While Ian Cutler, the man behind Cutler's Artisan Spirits based in Santa Barbara's Funk Zone, started his business "to revive a long family history in the California spirits industry" -- his grandfather ran a moonshine operation in Oakdale -- he wishes history didn't hold such a strong grip on his current operation.
"The distilled spirits industry is still operating primarily under the laws established when Prohibition was repealed in 1933," Cutler says.
That means distillers can't sell their product directly to the public. It's part of the involved three-tier system of producer-distributor-retailer that somehow makes two of the three rich off the other.
If you've had the opportunity to visit a craft distiller (along with Cutler's there's Ascendant in Buellton, Greenbar in Los Angeles, Ballast Point in San Diego, to name just three of the 50 or so in California), you may have noticed it's not quite like visiting a wine tasting room. "Under current California law, Distilled Spirits Manufacturers such as Cutler's Distillery are allowed to offer a total of six tastings of our products, each no greater than a quarter ounce in volume," Cutler says. "Distilled Spirits Manufacturers are not allowed under any circumstances to sell spirits directly to customers, mix anything with samples of our spirits, or serve them in any way that could be considered a cocktail, like adding ice."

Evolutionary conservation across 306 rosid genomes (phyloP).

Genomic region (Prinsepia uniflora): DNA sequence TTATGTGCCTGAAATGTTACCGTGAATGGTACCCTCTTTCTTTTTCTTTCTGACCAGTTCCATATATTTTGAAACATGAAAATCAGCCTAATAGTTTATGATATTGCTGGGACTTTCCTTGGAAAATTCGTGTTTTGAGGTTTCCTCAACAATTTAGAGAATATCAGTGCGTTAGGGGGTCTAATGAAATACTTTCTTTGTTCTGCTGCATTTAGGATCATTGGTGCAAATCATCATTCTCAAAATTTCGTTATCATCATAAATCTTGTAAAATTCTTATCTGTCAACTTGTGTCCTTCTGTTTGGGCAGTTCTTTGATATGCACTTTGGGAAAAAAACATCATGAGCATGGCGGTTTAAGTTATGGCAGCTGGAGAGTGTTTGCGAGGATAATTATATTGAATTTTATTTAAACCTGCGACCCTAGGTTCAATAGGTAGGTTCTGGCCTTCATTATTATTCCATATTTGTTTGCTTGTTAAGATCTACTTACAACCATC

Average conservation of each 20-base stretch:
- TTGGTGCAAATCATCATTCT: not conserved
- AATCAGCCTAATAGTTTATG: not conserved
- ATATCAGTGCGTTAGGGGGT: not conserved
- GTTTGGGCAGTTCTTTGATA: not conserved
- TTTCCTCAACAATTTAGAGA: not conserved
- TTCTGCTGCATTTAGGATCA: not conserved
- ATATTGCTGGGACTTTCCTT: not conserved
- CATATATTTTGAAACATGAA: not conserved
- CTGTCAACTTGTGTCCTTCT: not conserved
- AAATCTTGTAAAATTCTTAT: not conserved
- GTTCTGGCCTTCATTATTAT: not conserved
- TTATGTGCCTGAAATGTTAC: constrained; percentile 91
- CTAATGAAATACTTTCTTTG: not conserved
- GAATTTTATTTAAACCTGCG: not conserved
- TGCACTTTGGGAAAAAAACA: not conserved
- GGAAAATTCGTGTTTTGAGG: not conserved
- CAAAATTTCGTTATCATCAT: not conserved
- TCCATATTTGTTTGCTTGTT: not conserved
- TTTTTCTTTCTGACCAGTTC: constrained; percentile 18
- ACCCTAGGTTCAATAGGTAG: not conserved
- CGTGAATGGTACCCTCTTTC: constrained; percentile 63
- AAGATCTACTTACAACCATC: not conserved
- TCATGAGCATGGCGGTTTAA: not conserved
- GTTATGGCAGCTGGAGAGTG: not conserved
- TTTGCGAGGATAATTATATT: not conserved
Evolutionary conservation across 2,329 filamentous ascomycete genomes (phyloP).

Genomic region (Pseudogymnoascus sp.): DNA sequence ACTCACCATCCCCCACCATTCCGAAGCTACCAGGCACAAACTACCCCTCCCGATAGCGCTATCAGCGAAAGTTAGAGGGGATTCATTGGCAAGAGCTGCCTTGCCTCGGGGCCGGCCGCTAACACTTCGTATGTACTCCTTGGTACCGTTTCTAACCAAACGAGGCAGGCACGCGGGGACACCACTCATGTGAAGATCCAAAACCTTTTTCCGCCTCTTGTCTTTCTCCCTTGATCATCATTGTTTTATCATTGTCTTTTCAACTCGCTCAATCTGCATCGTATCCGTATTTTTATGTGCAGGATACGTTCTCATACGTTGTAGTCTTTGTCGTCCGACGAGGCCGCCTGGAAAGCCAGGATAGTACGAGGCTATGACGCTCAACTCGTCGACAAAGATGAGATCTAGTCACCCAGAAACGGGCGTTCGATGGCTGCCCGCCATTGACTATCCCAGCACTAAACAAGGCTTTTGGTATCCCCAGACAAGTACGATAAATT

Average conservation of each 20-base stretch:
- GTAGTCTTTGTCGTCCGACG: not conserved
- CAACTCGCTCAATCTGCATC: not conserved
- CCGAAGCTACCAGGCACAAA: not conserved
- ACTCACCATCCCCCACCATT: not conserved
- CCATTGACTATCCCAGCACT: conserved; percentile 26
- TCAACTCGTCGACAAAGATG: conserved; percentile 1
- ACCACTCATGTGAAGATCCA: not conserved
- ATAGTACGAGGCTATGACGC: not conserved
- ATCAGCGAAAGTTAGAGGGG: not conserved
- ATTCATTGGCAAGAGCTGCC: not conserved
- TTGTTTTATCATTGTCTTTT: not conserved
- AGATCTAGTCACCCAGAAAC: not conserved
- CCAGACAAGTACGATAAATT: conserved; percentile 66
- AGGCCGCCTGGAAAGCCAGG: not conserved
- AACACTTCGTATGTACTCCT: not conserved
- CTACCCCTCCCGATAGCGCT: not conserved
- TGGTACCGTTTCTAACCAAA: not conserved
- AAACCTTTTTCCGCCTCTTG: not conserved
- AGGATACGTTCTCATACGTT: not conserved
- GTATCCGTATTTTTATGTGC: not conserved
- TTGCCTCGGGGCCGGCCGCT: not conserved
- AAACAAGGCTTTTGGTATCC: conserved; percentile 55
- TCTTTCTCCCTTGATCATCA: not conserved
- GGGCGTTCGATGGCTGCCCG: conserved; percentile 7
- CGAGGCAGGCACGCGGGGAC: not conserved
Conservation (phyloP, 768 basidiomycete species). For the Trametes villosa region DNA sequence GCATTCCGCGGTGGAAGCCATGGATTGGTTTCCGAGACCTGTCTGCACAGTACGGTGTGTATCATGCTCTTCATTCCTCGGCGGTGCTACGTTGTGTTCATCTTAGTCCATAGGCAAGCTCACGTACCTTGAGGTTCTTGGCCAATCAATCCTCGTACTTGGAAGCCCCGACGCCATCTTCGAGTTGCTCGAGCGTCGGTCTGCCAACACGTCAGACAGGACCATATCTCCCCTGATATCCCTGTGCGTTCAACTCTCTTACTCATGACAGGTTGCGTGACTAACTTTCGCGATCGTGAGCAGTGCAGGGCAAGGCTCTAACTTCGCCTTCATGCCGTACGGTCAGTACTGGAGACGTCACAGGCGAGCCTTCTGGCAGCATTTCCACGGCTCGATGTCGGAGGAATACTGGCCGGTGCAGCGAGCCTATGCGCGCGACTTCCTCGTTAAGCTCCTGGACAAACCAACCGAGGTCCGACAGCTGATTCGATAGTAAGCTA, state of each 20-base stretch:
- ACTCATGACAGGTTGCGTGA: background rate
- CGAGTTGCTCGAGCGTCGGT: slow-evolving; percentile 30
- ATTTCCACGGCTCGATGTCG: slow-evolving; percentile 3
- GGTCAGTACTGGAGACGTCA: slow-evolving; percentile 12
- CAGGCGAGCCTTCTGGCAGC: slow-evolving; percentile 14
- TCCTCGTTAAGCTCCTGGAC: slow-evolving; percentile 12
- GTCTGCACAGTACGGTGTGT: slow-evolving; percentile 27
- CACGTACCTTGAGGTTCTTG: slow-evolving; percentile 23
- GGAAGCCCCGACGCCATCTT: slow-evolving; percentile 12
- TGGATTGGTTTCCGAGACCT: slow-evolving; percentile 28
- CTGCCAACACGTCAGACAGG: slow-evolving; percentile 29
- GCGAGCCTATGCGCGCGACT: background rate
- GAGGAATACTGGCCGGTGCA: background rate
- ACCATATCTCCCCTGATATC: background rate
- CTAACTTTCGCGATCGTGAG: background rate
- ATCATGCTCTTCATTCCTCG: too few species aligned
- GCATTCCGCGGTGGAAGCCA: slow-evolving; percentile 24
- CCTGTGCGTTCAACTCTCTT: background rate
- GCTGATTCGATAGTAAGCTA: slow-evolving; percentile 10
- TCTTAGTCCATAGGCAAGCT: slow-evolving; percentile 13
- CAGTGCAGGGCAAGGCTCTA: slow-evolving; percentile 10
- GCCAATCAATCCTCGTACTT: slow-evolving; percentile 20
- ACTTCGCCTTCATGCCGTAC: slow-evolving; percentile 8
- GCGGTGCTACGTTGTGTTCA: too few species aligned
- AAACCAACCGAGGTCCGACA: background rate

After much pressure and lobbying by the California Craft Distillers' Guild (CADG), Sacramento has perhaps seen the light. Recently a bill that looked doomed made it out of committee in an even better form, AB-1295. Not only would it permit distillers to sell three bottles per person per day directly, but it also, as Cutler says, "seeks to allow craft distilleries the ability to offer our samples in the form of a cocktail. This is important because it will allow distilleries to present our products in the form that the majority of people consume our products. The bill also seeks to allow craft distilleries the ability to operate a bona fide eating establishment including a retail bar on the premises of the distillery with proper licensing. This would be similar to the many brewpubs that currently operate throughout the state."
And how could restaurants pairing food with cocktails concocted with exquisitely distilled hooch be a bad thing?
In essence, AB-1295 creates a new type of distiller in California with the label of a Craft Distiller's License, which would allow for the production of up to 100,000 gallons per year. That might sound like enough bourbon and gin to leave L.A. County loopy (it's about 42,000 cases), but compared to the big boys of the distilling world, it's barely a drop in the ocean. In 2013, for instance, multinational Brown-Forman sold close to 11 million cases of Jack Daniel's -- only one of the whiskeys in their portfolio that includes Woodford Reserve, Old Forester, and Canadian Mist.
Cutler hopes AB-1295 can get full approval this fall, so people will be able to leave his tasting room with bottles of his tasty 33 Bourbon Whiskey or Grandma Tommie's Apple Pie liqueur (perfect for the chillier time of year). "After Prohibition ended, all California alcohol manufacturers, including wineries and breweries, were prohibited from selling direct to consumers," he explains. "The language prohibiting wineries and breweries from selling direct was eventually changed through lobbying efforts by the wine and beer industries, in the same way distilleries are now banding together to seek the same rights that wine and beer manufacturers enjoy."
Sounds like something we all could enjoy, if Sacramento does the right thing.